When it is in excess, it can spread throughout the body, causing colds, coughs, sluggishness, weight gain, breathlessness due to its effect on the lungs, and persistent headaches.
There are five types of Kapha in the body, each with a specific role. Kledaka (क्लेदक), Avalambaka (अवलम्बक), Bodhaka (बोधक), Tarpaka (तर्पक) and, Shleshaka (श्लेषक).
It is found in the stomach, maintains moisture and lubrication for food digestion. It helps kickstart digestion by moistening and breaking down the ingested food.
It is located in the chest area, especially around the heart and lungs, provides stability and protection to these crucial organs, maintaining chest structure.
It is present in the mouth and tongue, plays a role in taste perception and salivation, kickstarting digestion by moistening food with saliva.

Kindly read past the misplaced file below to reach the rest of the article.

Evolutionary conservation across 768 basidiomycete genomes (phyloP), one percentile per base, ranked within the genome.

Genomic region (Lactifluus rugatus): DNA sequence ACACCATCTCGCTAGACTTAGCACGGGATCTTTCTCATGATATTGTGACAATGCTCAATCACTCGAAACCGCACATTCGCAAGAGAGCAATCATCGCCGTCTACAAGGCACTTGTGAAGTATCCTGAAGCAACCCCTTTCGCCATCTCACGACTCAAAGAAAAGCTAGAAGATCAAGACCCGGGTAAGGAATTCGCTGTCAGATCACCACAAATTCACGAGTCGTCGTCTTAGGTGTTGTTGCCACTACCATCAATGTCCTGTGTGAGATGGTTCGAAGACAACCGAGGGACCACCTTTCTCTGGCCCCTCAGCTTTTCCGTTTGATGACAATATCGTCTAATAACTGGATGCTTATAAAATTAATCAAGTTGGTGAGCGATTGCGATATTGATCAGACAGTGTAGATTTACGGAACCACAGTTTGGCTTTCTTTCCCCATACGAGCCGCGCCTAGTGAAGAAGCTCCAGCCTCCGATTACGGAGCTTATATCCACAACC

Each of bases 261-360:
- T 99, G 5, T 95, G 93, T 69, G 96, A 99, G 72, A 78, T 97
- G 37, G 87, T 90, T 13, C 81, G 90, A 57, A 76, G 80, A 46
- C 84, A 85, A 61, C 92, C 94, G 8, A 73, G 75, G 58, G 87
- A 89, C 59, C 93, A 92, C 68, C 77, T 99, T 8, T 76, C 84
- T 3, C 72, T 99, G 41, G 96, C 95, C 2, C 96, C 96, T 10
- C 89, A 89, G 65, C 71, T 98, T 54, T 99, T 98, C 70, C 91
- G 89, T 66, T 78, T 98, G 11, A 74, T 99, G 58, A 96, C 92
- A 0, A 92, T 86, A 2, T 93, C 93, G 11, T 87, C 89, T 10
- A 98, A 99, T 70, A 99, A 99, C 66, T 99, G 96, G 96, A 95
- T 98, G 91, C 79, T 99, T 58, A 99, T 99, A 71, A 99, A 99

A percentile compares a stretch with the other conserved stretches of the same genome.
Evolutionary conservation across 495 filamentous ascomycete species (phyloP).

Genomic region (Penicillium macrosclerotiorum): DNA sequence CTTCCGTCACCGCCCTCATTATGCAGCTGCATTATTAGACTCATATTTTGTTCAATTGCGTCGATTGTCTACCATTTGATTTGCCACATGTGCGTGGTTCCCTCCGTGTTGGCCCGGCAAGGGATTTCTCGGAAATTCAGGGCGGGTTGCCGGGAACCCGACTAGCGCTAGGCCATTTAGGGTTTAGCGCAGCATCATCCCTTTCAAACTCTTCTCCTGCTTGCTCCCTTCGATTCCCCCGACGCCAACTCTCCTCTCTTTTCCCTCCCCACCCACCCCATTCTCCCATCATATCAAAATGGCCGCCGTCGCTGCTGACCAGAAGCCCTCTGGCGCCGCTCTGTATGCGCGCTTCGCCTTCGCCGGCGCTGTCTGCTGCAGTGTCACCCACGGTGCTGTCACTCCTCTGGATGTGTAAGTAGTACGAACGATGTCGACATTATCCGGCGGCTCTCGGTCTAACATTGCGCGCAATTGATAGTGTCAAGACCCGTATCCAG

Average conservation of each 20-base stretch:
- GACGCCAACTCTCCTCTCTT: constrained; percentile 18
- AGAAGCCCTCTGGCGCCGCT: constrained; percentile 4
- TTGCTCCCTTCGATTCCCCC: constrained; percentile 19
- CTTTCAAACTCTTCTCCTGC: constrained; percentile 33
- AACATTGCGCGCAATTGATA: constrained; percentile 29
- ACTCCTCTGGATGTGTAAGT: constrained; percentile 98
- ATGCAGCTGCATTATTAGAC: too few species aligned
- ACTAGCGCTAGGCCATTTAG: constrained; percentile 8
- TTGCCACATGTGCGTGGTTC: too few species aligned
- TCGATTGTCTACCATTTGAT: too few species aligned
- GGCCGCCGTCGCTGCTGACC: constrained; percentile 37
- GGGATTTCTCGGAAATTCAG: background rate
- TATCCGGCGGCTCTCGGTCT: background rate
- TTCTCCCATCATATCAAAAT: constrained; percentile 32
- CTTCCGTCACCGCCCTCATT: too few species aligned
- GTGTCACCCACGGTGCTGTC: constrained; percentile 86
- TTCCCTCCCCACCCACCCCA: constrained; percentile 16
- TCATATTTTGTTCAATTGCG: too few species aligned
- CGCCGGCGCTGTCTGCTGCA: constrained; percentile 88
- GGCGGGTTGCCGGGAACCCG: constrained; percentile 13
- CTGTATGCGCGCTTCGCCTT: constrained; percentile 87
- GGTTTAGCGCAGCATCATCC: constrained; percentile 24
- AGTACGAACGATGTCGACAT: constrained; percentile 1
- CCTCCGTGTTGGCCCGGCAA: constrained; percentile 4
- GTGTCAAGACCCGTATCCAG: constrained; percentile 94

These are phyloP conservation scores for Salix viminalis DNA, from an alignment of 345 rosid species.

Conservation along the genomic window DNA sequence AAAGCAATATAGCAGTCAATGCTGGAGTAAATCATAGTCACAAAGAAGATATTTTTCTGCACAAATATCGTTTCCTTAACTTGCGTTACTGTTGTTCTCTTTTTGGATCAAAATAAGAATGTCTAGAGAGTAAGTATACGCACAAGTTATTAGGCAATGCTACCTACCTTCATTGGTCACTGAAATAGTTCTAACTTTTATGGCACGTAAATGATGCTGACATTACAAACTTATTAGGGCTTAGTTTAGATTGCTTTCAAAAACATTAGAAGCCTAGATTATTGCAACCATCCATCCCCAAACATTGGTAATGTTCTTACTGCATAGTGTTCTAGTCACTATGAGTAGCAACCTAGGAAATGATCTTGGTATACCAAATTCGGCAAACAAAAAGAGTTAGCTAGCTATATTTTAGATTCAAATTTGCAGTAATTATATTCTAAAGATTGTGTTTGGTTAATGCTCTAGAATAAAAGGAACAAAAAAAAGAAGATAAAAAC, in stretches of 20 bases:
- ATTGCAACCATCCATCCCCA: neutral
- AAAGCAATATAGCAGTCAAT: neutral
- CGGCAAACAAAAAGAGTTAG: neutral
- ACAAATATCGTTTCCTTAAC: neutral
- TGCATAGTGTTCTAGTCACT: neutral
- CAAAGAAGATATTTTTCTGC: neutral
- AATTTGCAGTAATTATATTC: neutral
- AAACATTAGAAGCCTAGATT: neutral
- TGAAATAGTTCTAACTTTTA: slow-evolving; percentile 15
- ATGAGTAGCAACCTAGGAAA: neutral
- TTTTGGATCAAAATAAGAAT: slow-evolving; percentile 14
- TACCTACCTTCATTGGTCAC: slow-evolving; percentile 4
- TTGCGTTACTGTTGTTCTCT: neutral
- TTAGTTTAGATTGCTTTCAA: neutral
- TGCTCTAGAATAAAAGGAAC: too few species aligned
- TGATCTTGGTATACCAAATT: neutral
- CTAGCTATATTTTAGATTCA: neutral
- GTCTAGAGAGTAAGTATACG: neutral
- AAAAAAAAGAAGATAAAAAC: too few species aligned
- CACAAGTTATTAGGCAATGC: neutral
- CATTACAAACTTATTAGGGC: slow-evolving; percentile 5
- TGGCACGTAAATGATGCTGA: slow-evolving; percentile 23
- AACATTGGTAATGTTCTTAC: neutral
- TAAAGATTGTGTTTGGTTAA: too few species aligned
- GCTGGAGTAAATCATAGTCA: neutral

It is located in the head and brain, sustains brain and nervous system moisture and nourishment, supporting cognitive functions, memory, and overall brain health.
It is located in the joints, lubricates and safeguards the joints, ensuring flexibility and preventing conditions like arthritis.
These different types of Kapha work together to keep various aspects of our body functioning smoothly. When it is balanced, it contributes to overall well-being. However, imbalances in these types can lead to a range of health issues. Ayurveda offers guidance on how to maintain the balance of it through lifestyle, diet, and other practices to ensure the body functions optimally and remains in good health.
So, that sums up these three doshas. The key is to always strive for a balance of these in our body. To maintain this balance, it’s essential to start with a balanced daily routine. Then, ensure your diet is appropriate, incorporate daily yoga, and prioritize a healthy lifestyle.